Curbing wasteful socialist-era business practices and taming unruly real estate and lending sectors will take center stage at the annual meeting of China’s legislature, which starts next week, with some also looking for signs of a pickup in economic growth.
The annual meeting of the National People’s Congress (NPC) often sets the tone for Beijing’s economic priorities in the year ahead, with many policies hammered out in advance of a session that runs through mid-March. The NPC coincides with the Chinese People’s Political Consultative Conference, a separate meeting that starts on Friday that is attended by many of the nation’s top business and social leaders who advise legislators on various issues.
Signals coming from President Xi Jinping this week indicated that taming the country’s real estate and gray-lending sector will be top priorities in the year ahead. Within the corporate sector, a campaign to reduce excess capacity in sectors like steel and coal could be expanded to other industries, and the closing of dying state-owned enterprises (SOEs), sometimes called “zombie companies,” could also accelerate.
Others are also watching for signs that China’s economy could start to regain some of its previous momentum following two years of slowdown from its double-digit growth of much of the last two decades.
“One of China’s priorities is supply-side reform aimed at improving efficiency and productivity of the state-owned enterprises,” said Edward Sze, a corporate strategy adviser at Gao Feng Advisory. “In 2017, we can also expect further deepening of structural reform on the supply side, accelerating overcapacity reduction, encouraging industry consolidation, and reducing corporate leverage.”
Economic Growth Target
At the highest level, all eyes will be focused on Premier Li Keqiang’s economic growth forecast for 2017 that is typically included in his working report, which will be delivered at the NPC’s opening on Sunday. Analysts are forecasting that growth will be steady this year in the 6.5 percent to 7 percent range, roughly the same as last year’s 6.7 percent, which marked the nation’s slowest expansion in 26 years.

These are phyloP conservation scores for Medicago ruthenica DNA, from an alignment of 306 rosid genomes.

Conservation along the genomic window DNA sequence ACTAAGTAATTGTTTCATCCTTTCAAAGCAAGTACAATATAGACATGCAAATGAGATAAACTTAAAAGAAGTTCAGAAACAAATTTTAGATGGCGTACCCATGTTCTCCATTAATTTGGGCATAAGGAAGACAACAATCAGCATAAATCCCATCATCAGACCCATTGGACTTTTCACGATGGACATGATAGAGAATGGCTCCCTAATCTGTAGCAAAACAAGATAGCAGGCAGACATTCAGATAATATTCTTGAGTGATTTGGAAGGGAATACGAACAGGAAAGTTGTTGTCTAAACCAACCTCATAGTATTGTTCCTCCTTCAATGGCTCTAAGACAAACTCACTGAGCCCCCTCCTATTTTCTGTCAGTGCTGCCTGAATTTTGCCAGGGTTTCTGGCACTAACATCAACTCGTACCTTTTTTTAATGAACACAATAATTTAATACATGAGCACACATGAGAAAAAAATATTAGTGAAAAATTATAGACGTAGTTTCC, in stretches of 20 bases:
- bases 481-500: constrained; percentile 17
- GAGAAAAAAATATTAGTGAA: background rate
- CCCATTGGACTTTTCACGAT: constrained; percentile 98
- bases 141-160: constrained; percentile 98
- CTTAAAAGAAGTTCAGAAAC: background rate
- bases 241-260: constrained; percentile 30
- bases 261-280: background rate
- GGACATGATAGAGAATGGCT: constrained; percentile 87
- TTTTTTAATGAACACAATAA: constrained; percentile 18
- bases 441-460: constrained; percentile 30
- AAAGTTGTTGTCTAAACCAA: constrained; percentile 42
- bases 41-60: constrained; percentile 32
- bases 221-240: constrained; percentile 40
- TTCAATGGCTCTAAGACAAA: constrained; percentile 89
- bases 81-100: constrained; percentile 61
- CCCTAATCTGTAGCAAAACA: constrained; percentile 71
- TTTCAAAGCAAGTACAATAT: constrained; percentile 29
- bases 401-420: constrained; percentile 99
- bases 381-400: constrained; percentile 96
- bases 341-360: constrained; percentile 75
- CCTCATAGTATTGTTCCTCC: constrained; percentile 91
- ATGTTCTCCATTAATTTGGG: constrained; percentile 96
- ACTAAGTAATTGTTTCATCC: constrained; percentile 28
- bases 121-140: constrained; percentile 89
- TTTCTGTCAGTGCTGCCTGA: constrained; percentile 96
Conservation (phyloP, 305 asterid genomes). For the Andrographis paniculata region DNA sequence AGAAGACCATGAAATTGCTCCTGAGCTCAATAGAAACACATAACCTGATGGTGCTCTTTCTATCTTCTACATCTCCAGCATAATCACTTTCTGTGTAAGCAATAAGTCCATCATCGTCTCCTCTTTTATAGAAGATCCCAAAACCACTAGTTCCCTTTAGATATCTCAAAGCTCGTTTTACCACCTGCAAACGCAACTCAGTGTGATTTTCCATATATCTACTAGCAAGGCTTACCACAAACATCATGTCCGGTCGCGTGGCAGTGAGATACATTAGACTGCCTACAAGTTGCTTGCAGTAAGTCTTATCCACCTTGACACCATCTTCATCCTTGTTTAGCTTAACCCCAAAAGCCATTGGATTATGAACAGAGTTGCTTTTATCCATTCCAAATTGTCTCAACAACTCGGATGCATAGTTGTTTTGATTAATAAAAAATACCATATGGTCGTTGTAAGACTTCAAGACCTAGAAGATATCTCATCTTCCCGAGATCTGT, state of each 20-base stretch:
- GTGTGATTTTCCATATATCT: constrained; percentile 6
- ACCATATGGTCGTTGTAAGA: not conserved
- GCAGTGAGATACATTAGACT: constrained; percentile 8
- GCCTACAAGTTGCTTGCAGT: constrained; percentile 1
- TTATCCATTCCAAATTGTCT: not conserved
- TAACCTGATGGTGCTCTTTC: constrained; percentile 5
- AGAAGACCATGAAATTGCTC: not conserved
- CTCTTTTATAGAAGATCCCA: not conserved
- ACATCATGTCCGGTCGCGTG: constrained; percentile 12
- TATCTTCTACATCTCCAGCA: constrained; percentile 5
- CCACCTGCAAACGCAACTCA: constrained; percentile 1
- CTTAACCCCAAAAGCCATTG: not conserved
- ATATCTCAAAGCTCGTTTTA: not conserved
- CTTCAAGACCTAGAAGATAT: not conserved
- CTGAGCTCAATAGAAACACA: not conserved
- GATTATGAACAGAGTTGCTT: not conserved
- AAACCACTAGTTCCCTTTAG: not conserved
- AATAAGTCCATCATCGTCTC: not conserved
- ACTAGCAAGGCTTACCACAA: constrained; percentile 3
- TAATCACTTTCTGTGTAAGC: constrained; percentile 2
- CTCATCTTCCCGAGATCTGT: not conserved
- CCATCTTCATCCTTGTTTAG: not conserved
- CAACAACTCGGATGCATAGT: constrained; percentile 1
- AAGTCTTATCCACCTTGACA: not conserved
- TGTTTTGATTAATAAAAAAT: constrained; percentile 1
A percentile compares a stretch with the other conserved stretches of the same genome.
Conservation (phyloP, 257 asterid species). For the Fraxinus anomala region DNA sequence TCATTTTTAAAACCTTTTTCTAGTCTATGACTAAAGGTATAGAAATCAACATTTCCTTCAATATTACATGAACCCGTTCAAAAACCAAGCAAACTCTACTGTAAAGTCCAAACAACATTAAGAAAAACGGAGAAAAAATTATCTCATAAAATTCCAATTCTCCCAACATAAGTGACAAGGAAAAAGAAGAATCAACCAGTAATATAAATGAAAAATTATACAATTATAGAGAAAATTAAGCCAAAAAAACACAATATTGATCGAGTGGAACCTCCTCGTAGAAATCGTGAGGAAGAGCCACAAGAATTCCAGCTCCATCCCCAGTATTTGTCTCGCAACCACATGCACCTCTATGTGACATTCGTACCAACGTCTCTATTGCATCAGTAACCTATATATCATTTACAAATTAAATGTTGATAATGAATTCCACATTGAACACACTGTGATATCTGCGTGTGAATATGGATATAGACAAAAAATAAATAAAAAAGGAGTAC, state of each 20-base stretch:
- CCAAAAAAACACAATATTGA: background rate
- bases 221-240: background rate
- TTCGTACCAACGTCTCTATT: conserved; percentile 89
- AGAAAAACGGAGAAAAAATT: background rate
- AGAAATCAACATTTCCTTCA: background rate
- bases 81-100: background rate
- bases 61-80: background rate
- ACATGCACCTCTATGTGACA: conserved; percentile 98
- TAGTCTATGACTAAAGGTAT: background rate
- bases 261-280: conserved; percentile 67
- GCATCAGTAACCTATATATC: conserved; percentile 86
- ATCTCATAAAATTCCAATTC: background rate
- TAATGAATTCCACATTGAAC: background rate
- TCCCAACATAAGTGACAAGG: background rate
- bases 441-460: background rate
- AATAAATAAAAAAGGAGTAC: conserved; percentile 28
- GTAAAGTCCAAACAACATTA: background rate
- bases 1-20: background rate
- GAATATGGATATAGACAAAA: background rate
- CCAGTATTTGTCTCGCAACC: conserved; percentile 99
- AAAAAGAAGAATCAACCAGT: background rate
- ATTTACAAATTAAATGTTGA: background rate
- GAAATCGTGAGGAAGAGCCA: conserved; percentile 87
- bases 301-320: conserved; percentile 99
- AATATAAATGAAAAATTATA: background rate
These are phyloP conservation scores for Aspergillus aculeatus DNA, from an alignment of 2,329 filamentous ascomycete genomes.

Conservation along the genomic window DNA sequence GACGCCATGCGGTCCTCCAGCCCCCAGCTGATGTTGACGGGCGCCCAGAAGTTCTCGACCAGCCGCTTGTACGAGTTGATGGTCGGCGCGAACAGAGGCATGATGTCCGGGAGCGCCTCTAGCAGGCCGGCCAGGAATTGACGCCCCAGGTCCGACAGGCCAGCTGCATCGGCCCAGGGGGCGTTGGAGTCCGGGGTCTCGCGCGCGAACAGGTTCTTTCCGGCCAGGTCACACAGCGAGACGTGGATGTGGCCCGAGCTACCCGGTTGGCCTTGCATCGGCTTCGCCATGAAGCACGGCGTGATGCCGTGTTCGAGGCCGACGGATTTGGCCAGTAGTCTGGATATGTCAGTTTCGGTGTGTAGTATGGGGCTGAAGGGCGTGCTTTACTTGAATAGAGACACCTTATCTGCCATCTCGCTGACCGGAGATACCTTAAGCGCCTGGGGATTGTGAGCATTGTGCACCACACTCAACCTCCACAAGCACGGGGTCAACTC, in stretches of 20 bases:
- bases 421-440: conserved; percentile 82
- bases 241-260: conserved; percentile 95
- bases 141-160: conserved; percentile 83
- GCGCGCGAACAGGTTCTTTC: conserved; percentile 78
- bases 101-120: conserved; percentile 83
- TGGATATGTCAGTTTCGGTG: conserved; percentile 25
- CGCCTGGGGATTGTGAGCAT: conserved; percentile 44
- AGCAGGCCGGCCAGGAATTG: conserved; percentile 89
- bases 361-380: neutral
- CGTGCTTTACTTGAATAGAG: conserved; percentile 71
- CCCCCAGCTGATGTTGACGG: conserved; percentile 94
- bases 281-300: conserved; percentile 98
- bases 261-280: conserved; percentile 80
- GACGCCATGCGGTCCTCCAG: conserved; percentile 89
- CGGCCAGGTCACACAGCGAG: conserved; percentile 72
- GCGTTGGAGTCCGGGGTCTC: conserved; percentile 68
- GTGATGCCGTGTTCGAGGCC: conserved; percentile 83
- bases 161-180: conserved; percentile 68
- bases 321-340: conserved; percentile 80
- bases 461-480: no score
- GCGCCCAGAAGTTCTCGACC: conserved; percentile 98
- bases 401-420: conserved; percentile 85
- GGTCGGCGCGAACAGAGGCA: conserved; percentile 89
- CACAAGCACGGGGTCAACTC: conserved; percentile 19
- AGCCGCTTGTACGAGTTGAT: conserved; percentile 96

Last year, Li broke with tradition and provided a range of 6.5 to 7 percent for the government’s growth target for 2016, compared with previous years when a specific number was always given. This year, observers are expecting a similar range, and some say an actual number could be eliminated completely to give the government more flexibility.
“Theoretically, it’s good for long-term economic restructuring and development if we don’t set a strict growth target,” said Lou Feng, an expert at the Chinese Academy of Social Sciences. “However, there is a target set by President Xi that by 2020, residents’ income should be doubled. If GDP growth is too low, then we may fail to meet the target.”
Earlier forecasts for flat growth could also get some upward revision, following surprisingly bullish remarks over the weekend from Liu Shijin—formerly a Deputy Chief of the Development Research Center of the State Council, China’s cabinet—that China’s economy may have bottomed out and be set for a period of stable expansion.
“In the past few days, it’s been interesting to see there have been a few articles starting to talk about growth acceleration,” said Christopher Balding, a professor at the HSBC Business School at Peking University Shenzhen. “It’s anomalous from previous years, when they were talking about stability.”